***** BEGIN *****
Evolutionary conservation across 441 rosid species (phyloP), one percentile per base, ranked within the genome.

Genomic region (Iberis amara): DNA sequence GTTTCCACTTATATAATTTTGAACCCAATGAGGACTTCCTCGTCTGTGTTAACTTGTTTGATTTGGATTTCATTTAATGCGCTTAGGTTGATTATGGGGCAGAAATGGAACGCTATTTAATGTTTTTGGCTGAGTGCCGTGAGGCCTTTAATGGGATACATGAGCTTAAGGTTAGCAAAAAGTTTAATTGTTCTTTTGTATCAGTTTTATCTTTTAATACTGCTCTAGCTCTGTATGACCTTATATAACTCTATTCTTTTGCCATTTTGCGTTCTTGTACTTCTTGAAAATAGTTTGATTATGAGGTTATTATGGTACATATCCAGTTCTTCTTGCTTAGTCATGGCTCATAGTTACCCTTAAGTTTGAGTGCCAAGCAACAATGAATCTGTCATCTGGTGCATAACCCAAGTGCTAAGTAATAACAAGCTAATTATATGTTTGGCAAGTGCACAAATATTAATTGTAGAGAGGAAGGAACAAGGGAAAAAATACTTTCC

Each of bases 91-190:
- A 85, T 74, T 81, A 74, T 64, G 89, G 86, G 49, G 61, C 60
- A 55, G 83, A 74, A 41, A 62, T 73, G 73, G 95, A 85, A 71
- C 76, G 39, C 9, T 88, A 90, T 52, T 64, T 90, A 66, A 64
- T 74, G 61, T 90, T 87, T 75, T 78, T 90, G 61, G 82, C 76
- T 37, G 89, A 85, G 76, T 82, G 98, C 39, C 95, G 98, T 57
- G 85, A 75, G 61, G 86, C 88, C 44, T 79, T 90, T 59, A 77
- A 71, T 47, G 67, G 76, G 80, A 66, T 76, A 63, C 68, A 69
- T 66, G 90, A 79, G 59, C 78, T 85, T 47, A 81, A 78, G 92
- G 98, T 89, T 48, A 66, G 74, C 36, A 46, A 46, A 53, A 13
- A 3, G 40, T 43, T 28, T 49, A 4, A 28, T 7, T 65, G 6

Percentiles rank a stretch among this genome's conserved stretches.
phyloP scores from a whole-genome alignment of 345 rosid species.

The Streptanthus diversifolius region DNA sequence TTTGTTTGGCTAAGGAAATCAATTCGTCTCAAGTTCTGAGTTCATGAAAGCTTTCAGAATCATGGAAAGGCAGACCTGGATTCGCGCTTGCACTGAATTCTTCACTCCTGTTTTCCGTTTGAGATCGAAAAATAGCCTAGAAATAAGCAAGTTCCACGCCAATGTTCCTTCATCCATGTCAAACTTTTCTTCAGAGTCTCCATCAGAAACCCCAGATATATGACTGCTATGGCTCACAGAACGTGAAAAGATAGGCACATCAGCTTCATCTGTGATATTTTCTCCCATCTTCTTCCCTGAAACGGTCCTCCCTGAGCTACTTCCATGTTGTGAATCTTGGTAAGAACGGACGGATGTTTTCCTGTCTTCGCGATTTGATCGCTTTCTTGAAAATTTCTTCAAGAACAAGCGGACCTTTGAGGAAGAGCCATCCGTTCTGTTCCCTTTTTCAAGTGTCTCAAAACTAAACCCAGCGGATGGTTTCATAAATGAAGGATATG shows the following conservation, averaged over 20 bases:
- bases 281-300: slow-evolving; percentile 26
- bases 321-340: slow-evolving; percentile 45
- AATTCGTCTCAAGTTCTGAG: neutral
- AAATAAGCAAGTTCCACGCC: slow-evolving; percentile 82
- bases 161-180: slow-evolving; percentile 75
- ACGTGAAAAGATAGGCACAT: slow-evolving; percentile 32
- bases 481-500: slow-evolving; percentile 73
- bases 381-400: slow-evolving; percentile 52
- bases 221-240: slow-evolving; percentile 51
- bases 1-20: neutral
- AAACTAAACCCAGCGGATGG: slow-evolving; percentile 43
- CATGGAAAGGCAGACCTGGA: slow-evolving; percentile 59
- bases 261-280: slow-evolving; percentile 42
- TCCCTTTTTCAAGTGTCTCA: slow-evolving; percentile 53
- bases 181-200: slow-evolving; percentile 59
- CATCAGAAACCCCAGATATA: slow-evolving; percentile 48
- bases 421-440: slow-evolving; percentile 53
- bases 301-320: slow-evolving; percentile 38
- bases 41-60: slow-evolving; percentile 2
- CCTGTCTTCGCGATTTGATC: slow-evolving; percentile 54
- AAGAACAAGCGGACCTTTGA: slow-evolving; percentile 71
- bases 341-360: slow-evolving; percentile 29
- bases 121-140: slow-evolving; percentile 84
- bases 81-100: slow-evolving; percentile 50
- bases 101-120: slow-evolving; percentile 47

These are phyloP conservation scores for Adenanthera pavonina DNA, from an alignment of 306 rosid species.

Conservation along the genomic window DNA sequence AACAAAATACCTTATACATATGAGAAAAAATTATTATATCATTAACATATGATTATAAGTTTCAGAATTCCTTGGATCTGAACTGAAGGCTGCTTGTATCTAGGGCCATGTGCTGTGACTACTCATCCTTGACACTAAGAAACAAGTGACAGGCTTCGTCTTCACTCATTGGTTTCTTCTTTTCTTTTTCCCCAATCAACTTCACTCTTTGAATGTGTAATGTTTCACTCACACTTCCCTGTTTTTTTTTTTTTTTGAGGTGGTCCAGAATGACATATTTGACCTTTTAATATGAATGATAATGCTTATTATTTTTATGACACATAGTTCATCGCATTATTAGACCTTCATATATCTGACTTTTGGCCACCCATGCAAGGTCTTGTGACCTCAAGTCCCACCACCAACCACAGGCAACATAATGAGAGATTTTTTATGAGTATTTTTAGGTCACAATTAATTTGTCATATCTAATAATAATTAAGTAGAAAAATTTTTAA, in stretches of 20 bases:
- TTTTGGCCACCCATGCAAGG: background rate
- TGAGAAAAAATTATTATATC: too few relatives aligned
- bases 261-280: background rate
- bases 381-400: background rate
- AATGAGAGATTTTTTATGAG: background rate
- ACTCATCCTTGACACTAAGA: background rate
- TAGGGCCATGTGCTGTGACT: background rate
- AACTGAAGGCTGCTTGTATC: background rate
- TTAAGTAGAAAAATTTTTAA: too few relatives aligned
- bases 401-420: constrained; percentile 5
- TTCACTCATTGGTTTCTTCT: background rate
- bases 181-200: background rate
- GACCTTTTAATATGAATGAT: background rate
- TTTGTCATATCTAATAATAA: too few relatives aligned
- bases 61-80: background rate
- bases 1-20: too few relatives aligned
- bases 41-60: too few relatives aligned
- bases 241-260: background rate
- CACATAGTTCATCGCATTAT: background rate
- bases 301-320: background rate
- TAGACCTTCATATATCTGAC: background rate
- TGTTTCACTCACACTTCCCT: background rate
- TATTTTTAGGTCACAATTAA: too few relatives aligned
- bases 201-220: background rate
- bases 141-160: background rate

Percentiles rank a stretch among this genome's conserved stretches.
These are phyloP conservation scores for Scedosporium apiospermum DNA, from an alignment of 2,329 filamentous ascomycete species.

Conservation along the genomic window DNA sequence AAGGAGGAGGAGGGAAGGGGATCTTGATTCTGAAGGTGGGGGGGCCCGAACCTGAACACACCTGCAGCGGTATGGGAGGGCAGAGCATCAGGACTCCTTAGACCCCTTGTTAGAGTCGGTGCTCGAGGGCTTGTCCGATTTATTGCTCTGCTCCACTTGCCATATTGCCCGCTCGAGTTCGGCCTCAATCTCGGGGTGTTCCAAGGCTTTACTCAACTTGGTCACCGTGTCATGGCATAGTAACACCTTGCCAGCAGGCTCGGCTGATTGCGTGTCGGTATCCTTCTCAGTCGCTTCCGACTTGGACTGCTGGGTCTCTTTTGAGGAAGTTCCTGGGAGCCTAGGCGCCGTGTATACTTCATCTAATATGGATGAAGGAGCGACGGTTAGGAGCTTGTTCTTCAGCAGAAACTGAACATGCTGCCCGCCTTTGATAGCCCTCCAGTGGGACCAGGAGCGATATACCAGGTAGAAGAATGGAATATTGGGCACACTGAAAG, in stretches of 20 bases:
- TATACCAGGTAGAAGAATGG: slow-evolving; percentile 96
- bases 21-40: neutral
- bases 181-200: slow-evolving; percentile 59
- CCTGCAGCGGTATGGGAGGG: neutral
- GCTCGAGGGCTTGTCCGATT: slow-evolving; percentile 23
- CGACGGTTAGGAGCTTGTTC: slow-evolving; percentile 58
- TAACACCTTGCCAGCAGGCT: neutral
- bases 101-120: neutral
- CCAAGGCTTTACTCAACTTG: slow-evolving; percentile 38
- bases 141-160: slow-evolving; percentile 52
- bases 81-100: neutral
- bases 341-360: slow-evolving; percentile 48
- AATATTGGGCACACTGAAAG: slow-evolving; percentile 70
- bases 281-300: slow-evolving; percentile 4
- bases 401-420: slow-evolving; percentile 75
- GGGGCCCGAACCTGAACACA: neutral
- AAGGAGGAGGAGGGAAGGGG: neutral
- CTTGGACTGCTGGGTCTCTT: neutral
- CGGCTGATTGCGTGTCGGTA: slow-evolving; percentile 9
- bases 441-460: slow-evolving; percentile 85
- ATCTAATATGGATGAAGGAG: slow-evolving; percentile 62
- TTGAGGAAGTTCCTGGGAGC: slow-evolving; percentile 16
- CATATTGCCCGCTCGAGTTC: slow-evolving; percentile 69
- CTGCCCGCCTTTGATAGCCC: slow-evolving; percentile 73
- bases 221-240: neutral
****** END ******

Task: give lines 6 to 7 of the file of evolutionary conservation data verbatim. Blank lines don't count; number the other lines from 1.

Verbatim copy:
- C 76, G 39, C 9, T 88, A 90, T 52, T 64, T 90, A 66, A 64
- T 74, G 61, T 90, T 87, T 75, T 78, T 90, G 61, G 82, C 76